While the land had been homesteaded in 1870 and continuously occupied, there was not much to suggest that a town would ever emerge when George Quimby purchased it in the spring of 1887. Quimby was certain, however, that he could get the Fremont, Elkhorn & Missouri Valley Railroad to extend its tracks beyond Creighton and up along the Verdigris Valley.
Quimby platted his streets on July 12, 1887, and several buildings sprang up that summer: a saloon, general store, lumberyard, livery stable, and a post office. In his newspaper, the "Hornet," printed in Creighton, Quimby advocated a bond issue in favor of the railroad and elections to acquire the county seat. The bond issue won, but county voters kept their county seat where it was at Niobrara. The first train arrived in 1888, and for the next 14 years it was the terminus of the rail line.
Named for the Verdigris Creek with its greenish-blue pigment, Verdigre was incorporated in 1889. It grew rather slowly due to the agricultural depression of the late 1880s, the drought of the early 1890s, and the financial panic of 1893 that caused a number of merchants to fail. There were 130 residents in the 1890 census, with 200 listed in 1900.
When the original merchants (many of whom had come from other towns) moved on, they were replaced by others, often of Czech extraction. This is the predominant nationality in the area today.
The village, following Main Street fires in 1906 and 1907, took on a brick facade. By 1910 the town had grown to 400 residents, this due in large measure to a number of old settlers retiring and moving into the village. During the next decade water, sewer, and electric systems were added, and wooden sidewalks gave way to concrete.
The First World War brought prosperity, especially to the farming sector. This ended, however, at the beginning of the 1920s. By then the age of the automobile and movies had come, and radio was soon to be added. The citizens of Verdigre increased the pace of their lives and participated in the new leisure activities -- such as beating prohibition. Depressed agricultural prices kept the town from "roaring" with the times, but in 1930 the population was at an all-time high of 618.
Verdigre was plunged into a deep depression in the 1930s, exacerbated by the severe drought. Conditions were mitigated only slightly by government programs. The rains returned in the 1940s, and while World War II brought an end to the manpower surplus, there were now shortages, dislocations, and honored dead. When that war ended, many of the town's old businessmen retired. They were replaced by returning servicemen. There was a baby boom and enrollment in the school skyrocketed.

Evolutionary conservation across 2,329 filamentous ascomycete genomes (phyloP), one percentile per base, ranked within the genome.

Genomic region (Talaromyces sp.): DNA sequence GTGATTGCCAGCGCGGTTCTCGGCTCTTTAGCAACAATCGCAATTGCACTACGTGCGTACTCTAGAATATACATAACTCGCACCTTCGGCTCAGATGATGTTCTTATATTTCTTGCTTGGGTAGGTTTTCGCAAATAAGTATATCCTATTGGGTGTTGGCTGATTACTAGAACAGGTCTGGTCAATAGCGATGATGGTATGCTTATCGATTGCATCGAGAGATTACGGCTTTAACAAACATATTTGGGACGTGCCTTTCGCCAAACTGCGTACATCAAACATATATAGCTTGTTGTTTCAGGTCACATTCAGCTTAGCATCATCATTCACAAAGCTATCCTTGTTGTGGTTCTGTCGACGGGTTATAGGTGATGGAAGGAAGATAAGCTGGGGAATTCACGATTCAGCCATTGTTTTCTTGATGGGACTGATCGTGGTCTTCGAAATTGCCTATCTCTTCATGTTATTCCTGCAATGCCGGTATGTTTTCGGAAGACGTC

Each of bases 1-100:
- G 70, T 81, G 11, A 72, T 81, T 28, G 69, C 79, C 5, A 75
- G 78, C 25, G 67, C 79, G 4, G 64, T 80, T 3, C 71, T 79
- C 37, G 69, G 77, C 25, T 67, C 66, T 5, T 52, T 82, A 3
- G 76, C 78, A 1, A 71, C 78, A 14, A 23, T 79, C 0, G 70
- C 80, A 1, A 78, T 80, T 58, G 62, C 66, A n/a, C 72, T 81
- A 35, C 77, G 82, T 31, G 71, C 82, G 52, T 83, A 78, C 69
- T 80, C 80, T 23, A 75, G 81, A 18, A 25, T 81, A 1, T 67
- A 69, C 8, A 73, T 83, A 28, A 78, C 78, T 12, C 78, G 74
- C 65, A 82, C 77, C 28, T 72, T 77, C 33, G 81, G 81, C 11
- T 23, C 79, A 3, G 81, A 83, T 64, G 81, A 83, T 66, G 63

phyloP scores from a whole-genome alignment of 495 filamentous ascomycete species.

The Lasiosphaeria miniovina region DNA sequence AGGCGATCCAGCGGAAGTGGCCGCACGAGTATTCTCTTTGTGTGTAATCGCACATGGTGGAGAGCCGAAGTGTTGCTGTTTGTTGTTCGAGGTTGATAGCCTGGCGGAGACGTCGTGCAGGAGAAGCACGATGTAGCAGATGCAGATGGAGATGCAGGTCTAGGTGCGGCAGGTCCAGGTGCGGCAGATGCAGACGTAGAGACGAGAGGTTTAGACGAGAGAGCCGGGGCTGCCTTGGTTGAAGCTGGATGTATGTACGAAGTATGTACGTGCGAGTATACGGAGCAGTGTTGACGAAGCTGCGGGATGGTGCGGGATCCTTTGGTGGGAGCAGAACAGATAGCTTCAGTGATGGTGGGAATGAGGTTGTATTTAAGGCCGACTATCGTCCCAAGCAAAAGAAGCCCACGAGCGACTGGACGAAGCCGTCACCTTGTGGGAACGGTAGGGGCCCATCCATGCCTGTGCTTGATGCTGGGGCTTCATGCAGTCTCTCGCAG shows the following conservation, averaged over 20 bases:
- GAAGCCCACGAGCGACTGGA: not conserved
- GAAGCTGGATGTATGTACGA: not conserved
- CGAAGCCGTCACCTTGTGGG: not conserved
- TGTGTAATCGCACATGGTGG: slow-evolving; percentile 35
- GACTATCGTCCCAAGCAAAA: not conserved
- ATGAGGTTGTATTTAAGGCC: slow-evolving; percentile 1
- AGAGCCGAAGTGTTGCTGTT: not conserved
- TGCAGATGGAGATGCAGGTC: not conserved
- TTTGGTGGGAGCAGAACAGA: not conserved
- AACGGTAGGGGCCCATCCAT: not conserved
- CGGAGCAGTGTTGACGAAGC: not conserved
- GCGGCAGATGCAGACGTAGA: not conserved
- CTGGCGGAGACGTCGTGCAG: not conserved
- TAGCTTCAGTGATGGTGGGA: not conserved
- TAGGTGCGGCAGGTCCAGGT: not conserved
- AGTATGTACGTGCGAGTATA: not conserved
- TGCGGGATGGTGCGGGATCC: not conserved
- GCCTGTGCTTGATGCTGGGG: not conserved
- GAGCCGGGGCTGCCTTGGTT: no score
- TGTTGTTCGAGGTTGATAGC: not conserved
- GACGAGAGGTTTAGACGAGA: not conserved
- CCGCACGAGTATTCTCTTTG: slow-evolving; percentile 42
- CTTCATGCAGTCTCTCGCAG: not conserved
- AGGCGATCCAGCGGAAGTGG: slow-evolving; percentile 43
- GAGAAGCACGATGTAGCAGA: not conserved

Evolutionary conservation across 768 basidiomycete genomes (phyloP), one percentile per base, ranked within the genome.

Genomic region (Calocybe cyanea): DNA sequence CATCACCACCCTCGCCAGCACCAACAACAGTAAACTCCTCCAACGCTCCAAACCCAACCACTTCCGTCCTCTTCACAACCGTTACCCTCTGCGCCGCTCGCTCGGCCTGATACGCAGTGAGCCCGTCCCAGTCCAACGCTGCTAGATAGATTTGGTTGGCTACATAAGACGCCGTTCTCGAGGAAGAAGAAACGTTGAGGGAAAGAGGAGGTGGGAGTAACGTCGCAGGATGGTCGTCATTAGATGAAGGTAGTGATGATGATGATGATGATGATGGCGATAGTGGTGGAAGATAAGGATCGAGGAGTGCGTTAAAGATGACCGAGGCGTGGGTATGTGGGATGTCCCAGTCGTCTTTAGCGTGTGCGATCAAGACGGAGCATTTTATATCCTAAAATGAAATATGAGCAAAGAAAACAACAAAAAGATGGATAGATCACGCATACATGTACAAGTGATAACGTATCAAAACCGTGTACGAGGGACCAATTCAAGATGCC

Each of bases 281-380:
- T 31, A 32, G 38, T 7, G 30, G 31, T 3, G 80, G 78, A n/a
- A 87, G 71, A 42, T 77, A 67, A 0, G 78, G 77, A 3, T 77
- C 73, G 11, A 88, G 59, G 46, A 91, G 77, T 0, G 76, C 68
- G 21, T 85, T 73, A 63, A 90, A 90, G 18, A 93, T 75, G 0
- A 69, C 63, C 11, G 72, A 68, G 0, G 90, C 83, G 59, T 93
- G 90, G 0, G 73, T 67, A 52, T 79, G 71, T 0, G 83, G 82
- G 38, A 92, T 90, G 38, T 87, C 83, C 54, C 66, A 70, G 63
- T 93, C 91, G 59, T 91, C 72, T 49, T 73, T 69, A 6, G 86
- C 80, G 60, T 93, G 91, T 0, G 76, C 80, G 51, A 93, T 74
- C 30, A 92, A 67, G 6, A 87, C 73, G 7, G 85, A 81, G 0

Early in the 1970s there was a remarkable burst of activity as Verdigre acquired a new primary school, a park, a dental clinic, and a nursing home. These improvements and others brought Verdigre recognition as an All-America City in 1972. The railroad was abandoned in 1978, but a livestock sale barn, built in 1953, made Verdigre more than ever a "market town," largely dependent upon the farmers living in the vicinity to maintain its business community.
Other improvements and a semblance of prosperity continued during the '70s, but in the 1980s, a tight-money policy brought a recession to the village and surrounding area. In 1984 the bank was closed. While it was reopened with a new owner, many large outstanding loans had passed into the hands of the FDIC. With the realization that formerly prosperous farmers had no money, food and grain pantries were formed. The community lost many long-time families and friends.
In an effort to put the economy back on a firm footing, Verdigre obtained grants to weatherize existing commercial buildings. It also worked with the farmers and urged diversification of crops. In addition, its development corporation explored the possibility of building a flood-control dam, looking to the development of recreation and a future economic base that would include tourism.
Caught at high tide in 1980, the town numbered 617 residents. A somewhat lower population figure will be recorded in 1990.
By Ron Dobry, Box 177, Verdigre, NE 68783
ADDITIONAL MATERIAL: The Diamond Jubilee book, Panorama of our Heritage, 1962; A History of the Czechs in Knox County, Nebraska 1980, by J. J. Van Hoff; St. Wenceslaus Parish, A Century of Memories , 1984; and the Verdigre Centennial Book , 1987, by Ron Dobry.